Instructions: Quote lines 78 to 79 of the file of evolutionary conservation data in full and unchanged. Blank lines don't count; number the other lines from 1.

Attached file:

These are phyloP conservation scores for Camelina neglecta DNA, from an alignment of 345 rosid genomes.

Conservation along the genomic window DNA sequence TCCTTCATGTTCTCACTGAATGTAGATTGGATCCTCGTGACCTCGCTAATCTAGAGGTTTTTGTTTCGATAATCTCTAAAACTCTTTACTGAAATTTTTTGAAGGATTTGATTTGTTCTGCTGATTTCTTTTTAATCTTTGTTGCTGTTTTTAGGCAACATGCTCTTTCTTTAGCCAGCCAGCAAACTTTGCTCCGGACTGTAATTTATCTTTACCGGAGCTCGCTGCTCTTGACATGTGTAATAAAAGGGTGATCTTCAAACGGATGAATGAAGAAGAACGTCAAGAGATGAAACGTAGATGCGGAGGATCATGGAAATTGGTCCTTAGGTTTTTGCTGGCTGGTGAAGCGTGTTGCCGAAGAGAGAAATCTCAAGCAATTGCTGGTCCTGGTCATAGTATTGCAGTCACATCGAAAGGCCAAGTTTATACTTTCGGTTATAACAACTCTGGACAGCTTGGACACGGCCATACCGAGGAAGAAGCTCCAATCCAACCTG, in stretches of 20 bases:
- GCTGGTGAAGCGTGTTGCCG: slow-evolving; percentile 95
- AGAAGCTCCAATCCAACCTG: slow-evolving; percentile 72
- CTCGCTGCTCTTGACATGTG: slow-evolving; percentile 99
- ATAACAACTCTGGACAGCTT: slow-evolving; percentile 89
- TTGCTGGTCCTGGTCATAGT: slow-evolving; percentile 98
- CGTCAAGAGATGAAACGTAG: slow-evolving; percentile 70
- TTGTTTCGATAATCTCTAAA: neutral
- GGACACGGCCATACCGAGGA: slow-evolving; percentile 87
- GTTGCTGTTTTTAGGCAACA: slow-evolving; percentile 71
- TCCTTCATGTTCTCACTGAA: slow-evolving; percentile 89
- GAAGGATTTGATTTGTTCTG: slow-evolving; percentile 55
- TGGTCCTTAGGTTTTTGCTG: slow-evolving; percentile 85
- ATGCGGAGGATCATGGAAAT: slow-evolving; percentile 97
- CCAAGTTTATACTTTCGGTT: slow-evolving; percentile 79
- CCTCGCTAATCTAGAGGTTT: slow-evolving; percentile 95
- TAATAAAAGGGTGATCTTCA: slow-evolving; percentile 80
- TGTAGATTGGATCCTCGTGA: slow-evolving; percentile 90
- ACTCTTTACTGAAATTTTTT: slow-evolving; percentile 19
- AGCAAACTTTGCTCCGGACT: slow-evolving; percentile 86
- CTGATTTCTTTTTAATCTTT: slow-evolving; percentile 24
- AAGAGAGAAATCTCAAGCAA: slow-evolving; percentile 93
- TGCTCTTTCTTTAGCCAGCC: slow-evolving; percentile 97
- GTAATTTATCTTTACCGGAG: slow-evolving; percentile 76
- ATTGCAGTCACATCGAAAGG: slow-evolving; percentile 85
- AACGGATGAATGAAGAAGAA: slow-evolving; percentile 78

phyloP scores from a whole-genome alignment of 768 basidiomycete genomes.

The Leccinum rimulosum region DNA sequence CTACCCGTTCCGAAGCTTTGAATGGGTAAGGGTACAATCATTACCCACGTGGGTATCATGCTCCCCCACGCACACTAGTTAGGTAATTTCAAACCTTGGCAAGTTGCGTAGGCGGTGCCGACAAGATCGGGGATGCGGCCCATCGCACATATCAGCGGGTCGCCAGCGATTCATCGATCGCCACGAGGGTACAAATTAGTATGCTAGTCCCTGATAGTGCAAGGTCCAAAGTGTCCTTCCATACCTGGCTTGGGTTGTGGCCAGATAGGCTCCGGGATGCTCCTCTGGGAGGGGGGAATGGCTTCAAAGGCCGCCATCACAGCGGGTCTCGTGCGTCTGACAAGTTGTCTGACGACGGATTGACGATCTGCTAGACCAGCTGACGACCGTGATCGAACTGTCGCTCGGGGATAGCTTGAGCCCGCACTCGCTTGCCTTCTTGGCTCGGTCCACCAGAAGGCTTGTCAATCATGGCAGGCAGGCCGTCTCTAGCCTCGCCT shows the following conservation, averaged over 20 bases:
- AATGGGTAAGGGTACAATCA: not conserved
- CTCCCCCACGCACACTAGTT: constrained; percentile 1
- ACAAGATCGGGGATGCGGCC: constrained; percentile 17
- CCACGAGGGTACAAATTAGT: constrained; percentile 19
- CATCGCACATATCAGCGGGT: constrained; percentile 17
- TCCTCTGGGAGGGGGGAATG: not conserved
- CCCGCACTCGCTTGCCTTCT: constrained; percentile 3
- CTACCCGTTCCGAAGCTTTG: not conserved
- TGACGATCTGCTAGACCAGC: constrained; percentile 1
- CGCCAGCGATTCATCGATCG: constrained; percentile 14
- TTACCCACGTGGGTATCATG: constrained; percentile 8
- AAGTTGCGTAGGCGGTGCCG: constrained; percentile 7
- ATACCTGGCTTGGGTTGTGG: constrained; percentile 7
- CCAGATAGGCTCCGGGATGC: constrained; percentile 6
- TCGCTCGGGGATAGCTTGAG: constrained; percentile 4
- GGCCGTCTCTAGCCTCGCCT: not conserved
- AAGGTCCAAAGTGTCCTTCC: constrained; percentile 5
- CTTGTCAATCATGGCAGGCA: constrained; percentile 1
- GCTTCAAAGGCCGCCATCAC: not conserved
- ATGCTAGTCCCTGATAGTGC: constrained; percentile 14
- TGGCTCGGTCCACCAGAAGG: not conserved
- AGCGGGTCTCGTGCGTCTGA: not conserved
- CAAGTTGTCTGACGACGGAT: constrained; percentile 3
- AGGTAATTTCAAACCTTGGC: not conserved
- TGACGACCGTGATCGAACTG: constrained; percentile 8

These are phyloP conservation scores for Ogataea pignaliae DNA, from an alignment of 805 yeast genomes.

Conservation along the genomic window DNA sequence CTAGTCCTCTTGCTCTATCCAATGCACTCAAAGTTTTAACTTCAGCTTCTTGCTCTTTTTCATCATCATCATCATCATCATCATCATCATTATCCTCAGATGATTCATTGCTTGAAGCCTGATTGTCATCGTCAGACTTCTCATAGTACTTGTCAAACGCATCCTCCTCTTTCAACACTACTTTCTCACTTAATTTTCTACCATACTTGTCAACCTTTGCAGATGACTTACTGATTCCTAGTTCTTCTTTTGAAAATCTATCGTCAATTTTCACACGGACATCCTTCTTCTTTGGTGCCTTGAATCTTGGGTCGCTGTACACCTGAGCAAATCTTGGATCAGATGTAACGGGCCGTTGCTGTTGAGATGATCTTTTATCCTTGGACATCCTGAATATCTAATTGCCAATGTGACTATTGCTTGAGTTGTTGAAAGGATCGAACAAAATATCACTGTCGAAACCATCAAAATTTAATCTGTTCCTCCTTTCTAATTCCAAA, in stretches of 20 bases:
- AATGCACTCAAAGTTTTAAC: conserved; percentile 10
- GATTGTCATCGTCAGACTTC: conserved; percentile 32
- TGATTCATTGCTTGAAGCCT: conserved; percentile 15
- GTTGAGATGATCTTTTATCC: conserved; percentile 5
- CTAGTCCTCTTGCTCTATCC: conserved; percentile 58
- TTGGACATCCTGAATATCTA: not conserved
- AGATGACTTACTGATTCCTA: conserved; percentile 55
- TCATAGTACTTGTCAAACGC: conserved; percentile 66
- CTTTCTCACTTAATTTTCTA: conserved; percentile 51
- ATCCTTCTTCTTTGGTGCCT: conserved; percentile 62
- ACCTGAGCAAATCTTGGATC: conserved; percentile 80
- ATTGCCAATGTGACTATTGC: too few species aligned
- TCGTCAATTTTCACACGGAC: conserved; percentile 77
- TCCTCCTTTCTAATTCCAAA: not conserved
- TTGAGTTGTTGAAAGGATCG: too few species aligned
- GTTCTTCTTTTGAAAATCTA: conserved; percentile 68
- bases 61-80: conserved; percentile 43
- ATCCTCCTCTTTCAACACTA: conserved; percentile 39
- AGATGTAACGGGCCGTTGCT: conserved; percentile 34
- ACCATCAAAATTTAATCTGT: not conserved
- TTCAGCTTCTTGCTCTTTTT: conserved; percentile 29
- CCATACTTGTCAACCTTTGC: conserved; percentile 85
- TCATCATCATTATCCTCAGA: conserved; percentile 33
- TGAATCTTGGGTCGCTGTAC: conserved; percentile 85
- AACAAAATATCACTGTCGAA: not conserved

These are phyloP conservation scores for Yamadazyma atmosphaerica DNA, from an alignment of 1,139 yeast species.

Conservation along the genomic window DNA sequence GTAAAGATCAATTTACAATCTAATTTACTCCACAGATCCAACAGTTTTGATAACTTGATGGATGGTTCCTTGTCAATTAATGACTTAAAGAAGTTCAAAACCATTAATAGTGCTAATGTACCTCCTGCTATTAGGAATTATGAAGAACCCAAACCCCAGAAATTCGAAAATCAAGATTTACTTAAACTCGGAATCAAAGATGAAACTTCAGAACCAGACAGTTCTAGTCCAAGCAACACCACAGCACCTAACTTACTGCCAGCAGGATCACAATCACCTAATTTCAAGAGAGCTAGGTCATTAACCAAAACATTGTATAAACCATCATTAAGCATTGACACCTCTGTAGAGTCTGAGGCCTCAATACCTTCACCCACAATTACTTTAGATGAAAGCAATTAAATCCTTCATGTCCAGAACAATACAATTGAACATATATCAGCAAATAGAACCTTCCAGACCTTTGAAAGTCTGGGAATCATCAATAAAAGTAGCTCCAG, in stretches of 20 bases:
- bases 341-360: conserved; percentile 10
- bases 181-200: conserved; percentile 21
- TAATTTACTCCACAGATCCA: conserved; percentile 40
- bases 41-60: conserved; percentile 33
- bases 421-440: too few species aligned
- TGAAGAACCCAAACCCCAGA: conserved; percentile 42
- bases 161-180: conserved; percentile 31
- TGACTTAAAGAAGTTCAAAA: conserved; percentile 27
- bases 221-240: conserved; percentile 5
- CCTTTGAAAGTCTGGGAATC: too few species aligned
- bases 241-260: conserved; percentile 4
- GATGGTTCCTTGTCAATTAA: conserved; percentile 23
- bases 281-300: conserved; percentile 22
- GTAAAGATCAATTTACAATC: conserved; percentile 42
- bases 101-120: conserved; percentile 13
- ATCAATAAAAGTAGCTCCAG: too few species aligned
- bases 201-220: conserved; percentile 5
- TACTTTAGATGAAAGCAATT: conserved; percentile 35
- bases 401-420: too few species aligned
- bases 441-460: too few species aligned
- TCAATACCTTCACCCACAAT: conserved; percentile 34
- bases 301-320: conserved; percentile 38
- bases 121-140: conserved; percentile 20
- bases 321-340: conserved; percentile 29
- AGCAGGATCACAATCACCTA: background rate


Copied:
- CCATACTTGTCAACCTTTGC: conserved; percentile 85
- TCATCATCATTATCCTCAGA: conserved; percentile 33